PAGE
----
Have you noticed changes in your other autoimmune conditions since going on LDN?

I have a permanent ankle condition (not much cartilage left) that swells sometimes and hurts. I’ve noticed that the swelling is much better since starting LDN. Sleep, I’ve found, is also better. I used to have trouble with waking up in the middle of the night and not being able to go back to sleep. Since starting LDN, that has stopped. I don’t have platelet issues right now. After the lumpectomy for the breast cancer, I didn’t pursue any of the other treatments they recommended for me- so far so good. I also haven’t had any Crohn’s ‘gut’ issues, but it’s also been several years since I had those kinds of problems (well before I started LDN).

I also noticed a feeling of euphoria, starting after being on the LDN for a couple of weeks: not a wild amount of euphoria, just a general feeling of well-being. I just felt better.
Did you experience any side effects from LDN (negative or positive)?

I used to have vivid dreams quite often, but I only have them occasionally now, and they’re not disturbing. I also noticed a feeling of euphoria, starting after being on the LDN for a couple of weeks: not a wild amount of euphoria, just a general feeling of well-being. I just felt better. I actually don’t notice it anymore. I’m not sure if that means it’s gone, or if I’ve simply gotten used to feeling it. I recall reading something a doctor had written about how he used to “pooh-pooh” people who reported this feeling, because there was no way clinically to verify it, but at one point he, for some reason, had to go on LDN himself and noticed that he just felt much better. It makes sense that you’d feel better with a rush of endorphins in your system.

How have your healthcare professionals reacted to your being on LDN?

With each new condition I developed, I would go to a different doctor, and they would be narrowly focused on their specialty, not wanting to hear about anything else. My ENT is the first doctor I’ve ever had who was interested in the autoimmune process, and was interested to hear about low dose naltrexone. When I mentioned to my ENT that I was going to try LDN, he understood immediately the concept of how it works, and encouraged me to try it. He was not open to other things I had suggested, but he was quite open to this. After I told him that I’d had such dramatic results with LDN, my doctor said he would pass on that information to other patients.

When I mentioned to my ENT that I was going to try LDN, he understood immediately the concept of how it works, and encouraged me to try it. He was not open to other things I had suggested, but he was quite open to this. After I told him that I’d had such dramatic results with LDN, my doctor said he would pass on that information to other patients.

I also recently went to see my primary physician (who is an M.D.) and I mentioned to him that I’d gotten LDN through my naturopath, and I started to explain to him what it was. To my surprise, he knew about it. He said he had a patient with multiple sclerosis that had been helped greatly by it, so he was fully willing to write a prescription. Later, when I went to the compounding pharmacy to pick up my LDN, I mentioned to the pharmacist that they must not see a prescription for LDN very often. “To the contrary,” she said, “Many people in the Lake Oswego area are taking LDN, for multiple sclerosis and other disorders.” Despite that, I noticed that there are currently no M.D.’s from this area listed on LDNscience.org’s Find-A-Doctor directory, so I will ask my physician if he’d like to sign up, and I encourage others to do so as well.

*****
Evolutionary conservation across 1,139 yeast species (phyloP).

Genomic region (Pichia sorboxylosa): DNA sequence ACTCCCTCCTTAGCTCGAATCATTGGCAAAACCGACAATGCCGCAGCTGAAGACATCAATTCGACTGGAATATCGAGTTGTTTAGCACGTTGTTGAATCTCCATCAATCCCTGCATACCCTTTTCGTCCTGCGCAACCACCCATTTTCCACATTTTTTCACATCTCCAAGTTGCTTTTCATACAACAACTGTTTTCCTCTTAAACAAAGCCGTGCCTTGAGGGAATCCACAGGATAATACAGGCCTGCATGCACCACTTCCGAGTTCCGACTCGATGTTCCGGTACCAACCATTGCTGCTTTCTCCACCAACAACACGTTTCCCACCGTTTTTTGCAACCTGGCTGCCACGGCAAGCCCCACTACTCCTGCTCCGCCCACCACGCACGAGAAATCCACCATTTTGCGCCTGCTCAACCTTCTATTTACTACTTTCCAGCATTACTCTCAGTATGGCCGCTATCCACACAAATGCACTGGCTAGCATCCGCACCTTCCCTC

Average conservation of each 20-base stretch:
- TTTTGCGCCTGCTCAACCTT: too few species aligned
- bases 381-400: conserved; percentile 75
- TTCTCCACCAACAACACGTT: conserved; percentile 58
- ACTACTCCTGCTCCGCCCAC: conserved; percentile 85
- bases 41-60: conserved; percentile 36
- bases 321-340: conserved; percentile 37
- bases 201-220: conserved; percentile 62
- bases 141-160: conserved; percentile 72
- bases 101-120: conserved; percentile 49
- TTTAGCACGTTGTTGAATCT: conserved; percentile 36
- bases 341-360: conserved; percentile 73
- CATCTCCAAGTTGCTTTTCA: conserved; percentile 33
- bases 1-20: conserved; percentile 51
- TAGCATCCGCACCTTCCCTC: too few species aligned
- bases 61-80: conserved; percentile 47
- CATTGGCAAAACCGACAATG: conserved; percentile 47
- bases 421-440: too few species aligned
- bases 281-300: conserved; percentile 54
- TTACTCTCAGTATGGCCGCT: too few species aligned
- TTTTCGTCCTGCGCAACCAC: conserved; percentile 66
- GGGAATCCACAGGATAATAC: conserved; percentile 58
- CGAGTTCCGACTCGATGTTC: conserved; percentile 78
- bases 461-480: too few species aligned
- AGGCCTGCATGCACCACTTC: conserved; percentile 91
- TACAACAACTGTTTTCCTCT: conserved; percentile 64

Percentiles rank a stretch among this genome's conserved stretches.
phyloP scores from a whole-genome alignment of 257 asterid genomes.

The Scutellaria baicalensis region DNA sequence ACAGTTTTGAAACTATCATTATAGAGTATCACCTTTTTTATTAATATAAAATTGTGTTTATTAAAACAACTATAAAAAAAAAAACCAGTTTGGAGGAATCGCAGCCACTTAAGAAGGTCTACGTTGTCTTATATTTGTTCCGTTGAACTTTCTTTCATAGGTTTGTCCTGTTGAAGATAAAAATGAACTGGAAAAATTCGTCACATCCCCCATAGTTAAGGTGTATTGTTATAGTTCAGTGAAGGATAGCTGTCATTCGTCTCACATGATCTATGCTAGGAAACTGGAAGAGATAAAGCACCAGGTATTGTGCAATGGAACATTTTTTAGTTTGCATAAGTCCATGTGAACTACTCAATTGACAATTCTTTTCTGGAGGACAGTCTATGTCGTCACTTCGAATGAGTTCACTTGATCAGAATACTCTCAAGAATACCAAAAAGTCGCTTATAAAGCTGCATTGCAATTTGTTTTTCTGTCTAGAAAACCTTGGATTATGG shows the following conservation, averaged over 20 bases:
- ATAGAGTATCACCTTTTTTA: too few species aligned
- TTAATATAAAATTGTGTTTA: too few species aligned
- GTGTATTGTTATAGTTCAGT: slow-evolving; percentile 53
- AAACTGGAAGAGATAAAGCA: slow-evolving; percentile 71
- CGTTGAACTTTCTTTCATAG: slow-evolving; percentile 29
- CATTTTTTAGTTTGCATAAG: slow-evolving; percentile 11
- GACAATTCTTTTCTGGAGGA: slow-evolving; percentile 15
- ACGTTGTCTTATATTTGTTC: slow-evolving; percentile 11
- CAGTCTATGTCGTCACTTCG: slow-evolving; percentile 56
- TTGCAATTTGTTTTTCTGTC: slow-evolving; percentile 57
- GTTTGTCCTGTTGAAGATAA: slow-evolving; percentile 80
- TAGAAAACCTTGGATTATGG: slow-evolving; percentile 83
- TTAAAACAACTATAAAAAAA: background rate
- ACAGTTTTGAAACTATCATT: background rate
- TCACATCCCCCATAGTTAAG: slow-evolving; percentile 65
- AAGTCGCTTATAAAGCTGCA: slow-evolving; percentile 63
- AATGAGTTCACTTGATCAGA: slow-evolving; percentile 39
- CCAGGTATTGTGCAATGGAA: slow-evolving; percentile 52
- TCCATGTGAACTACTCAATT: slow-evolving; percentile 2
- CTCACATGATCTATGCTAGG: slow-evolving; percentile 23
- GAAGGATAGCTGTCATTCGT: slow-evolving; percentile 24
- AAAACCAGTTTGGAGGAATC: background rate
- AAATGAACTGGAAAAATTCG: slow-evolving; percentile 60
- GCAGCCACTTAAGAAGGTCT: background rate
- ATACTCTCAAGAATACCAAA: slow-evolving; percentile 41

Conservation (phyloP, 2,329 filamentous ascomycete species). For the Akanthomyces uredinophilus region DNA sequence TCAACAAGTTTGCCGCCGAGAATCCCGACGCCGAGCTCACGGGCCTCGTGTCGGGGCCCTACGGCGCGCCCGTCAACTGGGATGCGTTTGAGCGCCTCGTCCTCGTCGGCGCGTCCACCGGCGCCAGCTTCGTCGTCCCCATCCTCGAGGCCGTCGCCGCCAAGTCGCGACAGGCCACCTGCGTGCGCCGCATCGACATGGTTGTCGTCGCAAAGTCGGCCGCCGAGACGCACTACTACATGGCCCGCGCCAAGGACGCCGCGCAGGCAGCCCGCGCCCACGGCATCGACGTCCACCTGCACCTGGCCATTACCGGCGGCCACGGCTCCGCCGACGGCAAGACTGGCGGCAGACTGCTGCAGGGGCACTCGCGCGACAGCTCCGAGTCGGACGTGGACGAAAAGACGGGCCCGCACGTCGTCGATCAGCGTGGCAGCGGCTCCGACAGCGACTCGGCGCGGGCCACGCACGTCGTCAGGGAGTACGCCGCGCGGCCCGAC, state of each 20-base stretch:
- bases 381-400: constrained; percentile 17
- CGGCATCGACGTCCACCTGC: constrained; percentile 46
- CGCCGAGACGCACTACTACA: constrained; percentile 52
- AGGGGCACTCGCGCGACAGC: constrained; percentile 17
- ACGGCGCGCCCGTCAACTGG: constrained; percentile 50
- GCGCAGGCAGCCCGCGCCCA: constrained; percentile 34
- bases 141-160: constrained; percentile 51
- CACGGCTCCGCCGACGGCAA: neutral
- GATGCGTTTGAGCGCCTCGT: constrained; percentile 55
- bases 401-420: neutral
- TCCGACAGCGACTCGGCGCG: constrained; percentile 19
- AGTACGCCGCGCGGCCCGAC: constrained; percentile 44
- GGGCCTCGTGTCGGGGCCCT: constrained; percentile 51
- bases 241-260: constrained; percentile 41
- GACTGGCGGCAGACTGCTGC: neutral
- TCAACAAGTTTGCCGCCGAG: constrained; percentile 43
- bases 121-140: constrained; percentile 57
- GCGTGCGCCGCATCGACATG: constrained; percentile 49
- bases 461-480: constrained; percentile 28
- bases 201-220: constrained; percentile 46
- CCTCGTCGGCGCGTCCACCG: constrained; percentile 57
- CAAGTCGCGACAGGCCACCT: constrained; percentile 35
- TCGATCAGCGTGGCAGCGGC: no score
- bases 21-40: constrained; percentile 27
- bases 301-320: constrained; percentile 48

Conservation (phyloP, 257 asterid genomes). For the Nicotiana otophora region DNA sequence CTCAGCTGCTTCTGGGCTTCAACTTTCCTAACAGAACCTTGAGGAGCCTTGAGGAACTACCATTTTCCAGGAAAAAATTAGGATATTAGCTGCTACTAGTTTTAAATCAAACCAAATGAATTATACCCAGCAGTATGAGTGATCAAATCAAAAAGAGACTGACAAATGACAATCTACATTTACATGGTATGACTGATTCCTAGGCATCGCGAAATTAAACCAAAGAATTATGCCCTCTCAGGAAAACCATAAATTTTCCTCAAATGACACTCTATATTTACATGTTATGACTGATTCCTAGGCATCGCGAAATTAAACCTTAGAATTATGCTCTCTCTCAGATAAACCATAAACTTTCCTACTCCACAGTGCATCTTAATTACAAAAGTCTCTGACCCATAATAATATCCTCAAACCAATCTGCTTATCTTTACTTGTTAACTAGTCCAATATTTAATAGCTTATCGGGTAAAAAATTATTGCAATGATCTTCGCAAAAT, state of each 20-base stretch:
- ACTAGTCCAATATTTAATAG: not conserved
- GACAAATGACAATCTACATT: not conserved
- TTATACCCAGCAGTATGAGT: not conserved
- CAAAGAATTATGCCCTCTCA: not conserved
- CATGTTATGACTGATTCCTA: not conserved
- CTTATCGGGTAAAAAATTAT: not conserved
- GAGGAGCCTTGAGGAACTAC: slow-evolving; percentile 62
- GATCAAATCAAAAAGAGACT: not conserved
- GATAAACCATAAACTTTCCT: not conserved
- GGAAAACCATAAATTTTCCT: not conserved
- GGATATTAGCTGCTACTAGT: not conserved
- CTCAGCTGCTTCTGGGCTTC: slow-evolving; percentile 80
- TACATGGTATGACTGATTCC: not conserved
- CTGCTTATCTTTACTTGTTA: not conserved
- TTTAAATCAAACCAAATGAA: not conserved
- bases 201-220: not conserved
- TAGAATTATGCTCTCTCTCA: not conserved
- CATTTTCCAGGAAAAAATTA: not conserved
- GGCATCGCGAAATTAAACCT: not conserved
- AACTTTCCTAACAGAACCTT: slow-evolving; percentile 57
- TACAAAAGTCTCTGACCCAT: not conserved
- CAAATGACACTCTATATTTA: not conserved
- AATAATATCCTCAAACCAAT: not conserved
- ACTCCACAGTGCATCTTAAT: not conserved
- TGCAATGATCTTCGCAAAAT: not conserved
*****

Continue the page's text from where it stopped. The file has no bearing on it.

Is there anything else you’d like LDNscience readers know?

When I was searching for information about LDN for autoimmune hearing loss, I didn’t find it. That is why I wanted to help spread awareness, in case there is some lonely person out there searching for information.

I think LDN certainly saved my hearing. I don’t know what I would have done if I hadn’t had LDN. The hearing loss probably would have progressed. In fact, what they do now with autoimmune hearing loss, as I understand it, is they just let it progress until it’s bad enough that a cochlear implant is needed. But cochlear implants have problems as well: my ENT told me that while you can hear with it, you can’t enjoy things like music anymore. So, I think that anyone with autoimmune hearing loss who is facing that possibility should really consider low dose naltrexone first. I highly recommend it.

More About Sue:

I’m 74 years old and retired from a career in vocational rehabilitation counseling. My husband and I enjoyed hiking and backpacking, and once took a month to do the John Muir Trail in the Sierra Nevada Mountains. Since retirement and being widowed, I spend time with friends, going to plays and listening to live music. I participate in strength training at the gym and in long form Yang Style Tai Chi and Qigong. I have a daughter and three grandsons and enjoy visiting them where they live in Hawaii. I’m also devoted to my two Labradoodles, who take me for walks daily. I can be reached at [email protected] if you have any questions about my LDN experience.